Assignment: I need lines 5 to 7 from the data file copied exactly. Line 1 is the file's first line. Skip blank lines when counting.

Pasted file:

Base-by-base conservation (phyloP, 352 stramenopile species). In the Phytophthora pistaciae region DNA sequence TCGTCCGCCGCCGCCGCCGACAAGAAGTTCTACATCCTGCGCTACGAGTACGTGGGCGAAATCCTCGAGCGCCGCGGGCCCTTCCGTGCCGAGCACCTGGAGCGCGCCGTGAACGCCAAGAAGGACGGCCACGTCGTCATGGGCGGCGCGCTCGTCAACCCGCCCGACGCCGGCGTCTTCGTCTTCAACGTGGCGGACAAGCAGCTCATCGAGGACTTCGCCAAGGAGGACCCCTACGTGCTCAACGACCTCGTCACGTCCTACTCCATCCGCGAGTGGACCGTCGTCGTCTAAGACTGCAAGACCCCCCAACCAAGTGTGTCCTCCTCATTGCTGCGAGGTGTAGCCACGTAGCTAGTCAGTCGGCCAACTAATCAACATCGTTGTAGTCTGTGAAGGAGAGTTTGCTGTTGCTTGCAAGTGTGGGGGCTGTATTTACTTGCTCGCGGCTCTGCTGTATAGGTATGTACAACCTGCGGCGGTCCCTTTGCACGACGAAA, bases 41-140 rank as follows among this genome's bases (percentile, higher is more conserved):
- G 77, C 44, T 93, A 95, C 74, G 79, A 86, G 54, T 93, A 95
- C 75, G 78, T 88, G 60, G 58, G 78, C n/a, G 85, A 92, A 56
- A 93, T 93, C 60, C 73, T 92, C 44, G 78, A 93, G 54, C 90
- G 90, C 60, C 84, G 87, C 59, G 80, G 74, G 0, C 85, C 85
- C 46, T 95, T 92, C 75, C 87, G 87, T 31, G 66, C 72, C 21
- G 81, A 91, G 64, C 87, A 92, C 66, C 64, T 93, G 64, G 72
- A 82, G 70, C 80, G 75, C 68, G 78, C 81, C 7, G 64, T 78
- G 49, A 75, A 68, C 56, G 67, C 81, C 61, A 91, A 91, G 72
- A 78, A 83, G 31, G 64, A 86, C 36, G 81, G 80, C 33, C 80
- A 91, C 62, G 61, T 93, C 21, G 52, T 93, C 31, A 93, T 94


- G 90, C 60, C 84, G 87, C 59, G 80, G 74, G 0, C 85, C 85
- C 46, T 95, T 92, C 75, C 87, G 87, T 31, G 66, C 72, C 21
- G 81, A 91, G 64, C 87, A 92, C 66, C 64, T 93, G 64, G 72